Disclosure is an Important Part of Selling Your Business


The experience of buying or selling your business can be a dream or it can be a nightmare. In such a large transaction, it’s important that you know some things in advance. In fact, you need to know a lot in advance. The process of sharing information transparently between buyer and seller is known as ‘disclosure.’ For both the buyer and seller of any Austin, TX area business, disclosure is your friend.

It’s absolutely vital that a buyer know exactly what they are buying. That makes disclosure an indispensable part of the due diligence process. The exact nature of the due diligence process varies for each sale, but one constant is the obligation to completely disclose all facts about what’s being sold, and even what known issues could affect the future performance of the business.

For Sellers:
Because disclosure is so vital, and the implications of incomplete disclosure are so potentially costly, it cannot be ignored. Answer all questions from the buyer, even if they seem odd or unimportant. If you don’t know the answer, you’re free to tell the buyer that you don’t know.

For Buyers:
Always do your homework. Never assume, and always ask lots of questions. Unfortunately, a few sellers will want to skimp on the facts. It’s your job not to let them.


What to Disclose When Selling Your Business

When selling your Austin, TX business you must disclose the following:

  • Any and all information requested by the buyer
  • Any and all information that might materially impact the business after the sale

That means if you know your biggest customer at The Domain won’t need your product next year, you have to disclose it. Know that the biggest bar on Sixth Street no longer needs your services and is about to stop ordering? You’ve got to say so. Yes, it could affect or even stop the sale, but it’s far better to do that than face legal challenges down the line.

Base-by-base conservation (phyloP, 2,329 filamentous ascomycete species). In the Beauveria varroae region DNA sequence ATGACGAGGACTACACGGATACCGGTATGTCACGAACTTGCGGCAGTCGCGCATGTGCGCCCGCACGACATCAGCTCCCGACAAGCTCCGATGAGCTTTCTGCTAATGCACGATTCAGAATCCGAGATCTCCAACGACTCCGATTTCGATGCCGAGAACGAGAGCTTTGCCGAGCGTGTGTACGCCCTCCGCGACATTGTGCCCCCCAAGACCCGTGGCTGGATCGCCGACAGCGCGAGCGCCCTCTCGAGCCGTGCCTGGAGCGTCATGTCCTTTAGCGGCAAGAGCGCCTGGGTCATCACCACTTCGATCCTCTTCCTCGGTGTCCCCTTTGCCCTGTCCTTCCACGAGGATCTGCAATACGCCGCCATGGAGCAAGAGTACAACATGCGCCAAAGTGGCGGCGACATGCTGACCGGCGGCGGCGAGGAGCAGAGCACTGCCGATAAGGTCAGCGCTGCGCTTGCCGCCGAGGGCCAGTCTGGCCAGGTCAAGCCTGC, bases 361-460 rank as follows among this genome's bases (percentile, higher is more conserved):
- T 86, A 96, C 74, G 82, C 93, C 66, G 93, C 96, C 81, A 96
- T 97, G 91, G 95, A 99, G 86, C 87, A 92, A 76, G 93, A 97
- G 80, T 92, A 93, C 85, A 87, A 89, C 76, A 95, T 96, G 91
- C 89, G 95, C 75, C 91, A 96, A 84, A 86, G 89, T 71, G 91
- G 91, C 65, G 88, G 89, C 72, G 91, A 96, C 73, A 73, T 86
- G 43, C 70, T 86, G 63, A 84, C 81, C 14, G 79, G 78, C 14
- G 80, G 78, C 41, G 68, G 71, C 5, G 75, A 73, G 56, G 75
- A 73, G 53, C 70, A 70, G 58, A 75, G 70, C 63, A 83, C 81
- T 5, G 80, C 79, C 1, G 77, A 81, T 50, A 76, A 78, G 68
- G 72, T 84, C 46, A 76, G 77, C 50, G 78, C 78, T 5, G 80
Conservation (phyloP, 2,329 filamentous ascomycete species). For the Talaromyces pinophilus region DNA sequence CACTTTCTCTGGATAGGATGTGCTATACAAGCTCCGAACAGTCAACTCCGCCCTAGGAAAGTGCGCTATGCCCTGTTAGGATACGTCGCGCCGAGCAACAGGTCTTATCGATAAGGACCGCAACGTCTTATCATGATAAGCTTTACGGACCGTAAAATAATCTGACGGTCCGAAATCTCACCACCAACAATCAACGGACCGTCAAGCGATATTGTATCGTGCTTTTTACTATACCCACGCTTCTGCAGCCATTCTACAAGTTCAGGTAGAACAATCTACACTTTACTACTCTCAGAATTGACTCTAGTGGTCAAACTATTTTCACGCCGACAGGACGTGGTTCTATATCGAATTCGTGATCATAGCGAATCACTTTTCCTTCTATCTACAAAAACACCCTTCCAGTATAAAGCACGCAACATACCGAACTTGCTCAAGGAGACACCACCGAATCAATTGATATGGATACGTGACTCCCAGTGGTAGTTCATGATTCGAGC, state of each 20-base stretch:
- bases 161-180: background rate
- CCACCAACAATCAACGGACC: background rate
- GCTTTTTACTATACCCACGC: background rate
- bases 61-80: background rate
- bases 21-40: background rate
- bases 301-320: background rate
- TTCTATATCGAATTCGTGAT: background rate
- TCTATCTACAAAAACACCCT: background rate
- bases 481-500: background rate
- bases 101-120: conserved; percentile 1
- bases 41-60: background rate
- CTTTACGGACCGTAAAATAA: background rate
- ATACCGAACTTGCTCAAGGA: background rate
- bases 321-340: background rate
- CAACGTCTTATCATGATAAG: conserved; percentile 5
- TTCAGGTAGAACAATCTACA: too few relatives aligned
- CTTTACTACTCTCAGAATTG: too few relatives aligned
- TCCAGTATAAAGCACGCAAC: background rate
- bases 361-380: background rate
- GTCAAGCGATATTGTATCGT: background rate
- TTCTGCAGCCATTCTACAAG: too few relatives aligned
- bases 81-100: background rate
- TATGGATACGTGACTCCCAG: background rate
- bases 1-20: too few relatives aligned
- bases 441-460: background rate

Even personnel issues must be disclosed. Often the large part of the value of a business lies in its trained employees. Therefore, if you know your most valuable salesperson is moving away from central Texas next year, you’ve got to let the buyer know beforehand. Anything you know that can in any way materially impact the business in the future must be disclosed.

For the Seller:
Go through every detail of your company. If there’s bad news, don’t hide it. If it comes out before the sale, it could affect the price. But if it comes out after the sale, you might find yourself in court.

For the Buyer:
You’ll also need to do your homework. You’ll need to know the right questions to ask and you’ll need to be persistent and thorough in your preparation.


The Bottom Line

Using an experienced partner like CGK Business Sales in Austin, TX (or any of our other locations around the country) can be of benefit to both parties in a sale. We can assist throughout the due diligence process to make sure both the buyer and the seller are fully satisfied and have full disclosure. Our job is to make selling your business happen. Contact us today to start that confidential conversation.

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